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3.2 Sheets

3.2.1 Antiparallel

A residue in an antiparallel beta strand has values of -139 and +135 degrees for the backbone dihedral angles phi and psi, respectively. Antiparallel beta sheets are thought to be intrinsically more stable than parallel sheets due to the more optimal orientation of the interstrand hydrogen bonds and that peptide bond dipoles of nearest neighbors within an strand cancel whereas in the parallel sheet, components of the dipoles parallel to the strands align and may interact unfavorably. However, in their exhaustive survey of hydrogen bonds in protein three-dimensional structures, Baker & Hubbard (1984) found no significant difference in the linearity of the hydrogen bonds in parallel and antiparallel sheets. An example of a mixed beta sheet containing an antiparallel component is given using the protein thioredoxin (Figure 10 ).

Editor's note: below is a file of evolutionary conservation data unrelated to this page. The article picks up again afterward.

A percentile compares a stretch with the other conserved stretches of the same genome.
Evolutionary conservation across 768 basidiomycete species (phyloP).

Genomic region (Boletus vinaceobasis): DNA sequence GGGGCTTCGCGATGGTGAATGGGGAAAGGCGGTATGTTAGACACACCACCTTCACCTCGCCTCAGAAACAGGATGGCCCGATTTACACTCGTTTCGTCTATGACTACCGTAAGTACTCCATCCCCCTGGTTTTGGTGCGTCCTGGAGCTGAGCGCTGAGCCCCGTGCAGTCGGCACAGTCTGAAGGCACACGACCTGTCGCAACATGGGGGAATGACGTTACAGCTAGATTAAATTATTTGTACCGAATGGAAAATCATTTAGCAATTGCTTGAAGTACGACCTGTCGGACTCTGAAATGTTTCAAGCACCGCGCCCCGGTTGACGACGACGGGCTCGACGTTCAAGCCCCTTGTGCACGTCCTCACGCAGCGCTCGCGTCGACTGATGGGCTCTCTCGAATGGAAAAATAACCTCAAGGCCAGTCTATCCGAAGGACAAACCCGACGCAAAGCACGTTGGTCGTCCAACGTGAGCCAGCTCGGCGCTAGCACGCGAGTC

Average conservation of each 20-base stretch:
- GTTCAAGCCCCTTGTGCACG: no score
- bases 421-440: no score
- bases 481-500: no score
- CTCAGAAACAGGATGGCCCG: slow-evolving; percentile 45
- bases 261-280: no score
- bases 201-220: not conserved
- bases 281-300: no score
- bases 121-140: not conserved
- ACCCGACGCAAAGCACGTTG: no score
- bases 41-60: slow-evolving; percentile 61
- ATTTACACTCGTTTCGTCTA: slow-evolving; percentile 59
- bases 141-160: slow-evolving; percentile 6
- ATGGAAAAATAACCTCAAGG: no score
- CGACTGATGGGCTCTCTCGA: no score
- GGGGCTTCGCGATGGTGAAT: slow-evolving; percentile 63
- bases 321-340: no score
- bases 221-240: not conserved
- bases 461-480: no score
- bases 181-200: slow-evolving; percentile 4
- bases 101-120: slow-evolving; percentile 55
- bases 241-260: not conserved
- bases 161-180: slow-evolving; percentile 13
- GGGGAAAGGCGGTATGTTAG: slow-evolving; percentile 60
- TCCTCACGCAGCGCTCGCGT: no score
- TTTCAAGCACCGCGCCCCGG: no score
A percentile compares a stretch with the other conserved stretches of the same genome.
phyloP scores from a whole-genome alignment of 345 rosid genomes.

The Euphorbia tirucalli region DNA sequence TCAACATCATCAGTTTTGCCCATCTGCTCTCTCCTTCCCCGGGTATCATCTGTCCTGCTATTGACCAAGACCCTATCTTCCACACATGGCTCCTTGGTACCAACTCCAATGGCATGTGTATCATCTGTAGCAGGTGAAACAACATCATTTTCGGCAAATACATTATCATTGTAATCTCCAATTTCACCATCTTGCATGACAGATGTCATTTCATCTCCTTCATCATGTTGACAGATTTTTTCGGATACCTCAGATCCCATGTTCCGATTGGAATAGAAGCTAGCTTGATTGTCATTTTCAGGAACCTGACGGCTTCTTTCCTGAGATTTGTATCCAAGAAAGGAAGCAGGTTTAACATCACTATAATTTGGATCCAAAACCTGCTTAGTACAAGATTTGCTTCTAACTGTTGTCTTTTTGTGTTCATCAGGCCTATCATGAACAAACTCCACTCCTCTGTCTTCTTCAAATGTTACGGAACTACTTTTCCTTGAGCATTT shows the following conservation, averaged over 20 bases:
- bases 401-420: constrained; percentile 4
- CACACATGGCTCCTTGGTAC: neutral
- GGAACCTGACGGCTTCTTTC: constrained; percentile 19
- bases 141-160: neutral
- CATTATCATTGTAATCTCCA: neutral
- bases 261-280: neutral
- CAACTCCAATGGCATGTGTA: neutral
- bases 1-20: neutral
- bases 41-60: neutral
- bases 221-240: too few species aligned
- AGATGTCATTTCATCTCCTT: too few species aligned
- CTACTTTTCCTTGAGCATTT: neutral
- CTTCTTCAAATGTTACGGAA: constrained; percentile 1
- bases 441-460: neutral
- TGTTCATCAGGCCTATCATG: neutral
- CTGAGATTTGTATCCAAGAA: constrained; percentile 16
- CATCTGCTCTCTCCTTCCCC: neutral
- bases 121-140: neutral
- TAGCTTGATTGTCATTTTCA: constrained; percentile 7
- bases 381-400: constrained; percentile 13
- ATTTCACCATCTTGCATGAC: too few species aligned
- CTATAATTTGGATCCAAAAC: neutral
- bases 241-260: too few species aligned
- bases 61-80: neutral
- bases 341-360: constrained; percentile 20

Figure 10. The three-stranded antiparallel beta sheet in the protein thioredoxin (2TRX.PDB). The three antiparallel strands are shown in both cartoon format (left) and in stick form containing backbone atoms N, CA, C, and O' (right). Hydrogen bonds are identified by arrows connecting the donor nitrogen and acceptor oxygens. Strands are numbered according to their relative position in the polypeptide sequence.

download 2TRX.PDB

download RasMol script for antiparallel sheet

No Title - 31 MAY 96
written by Kurt D. Berndt

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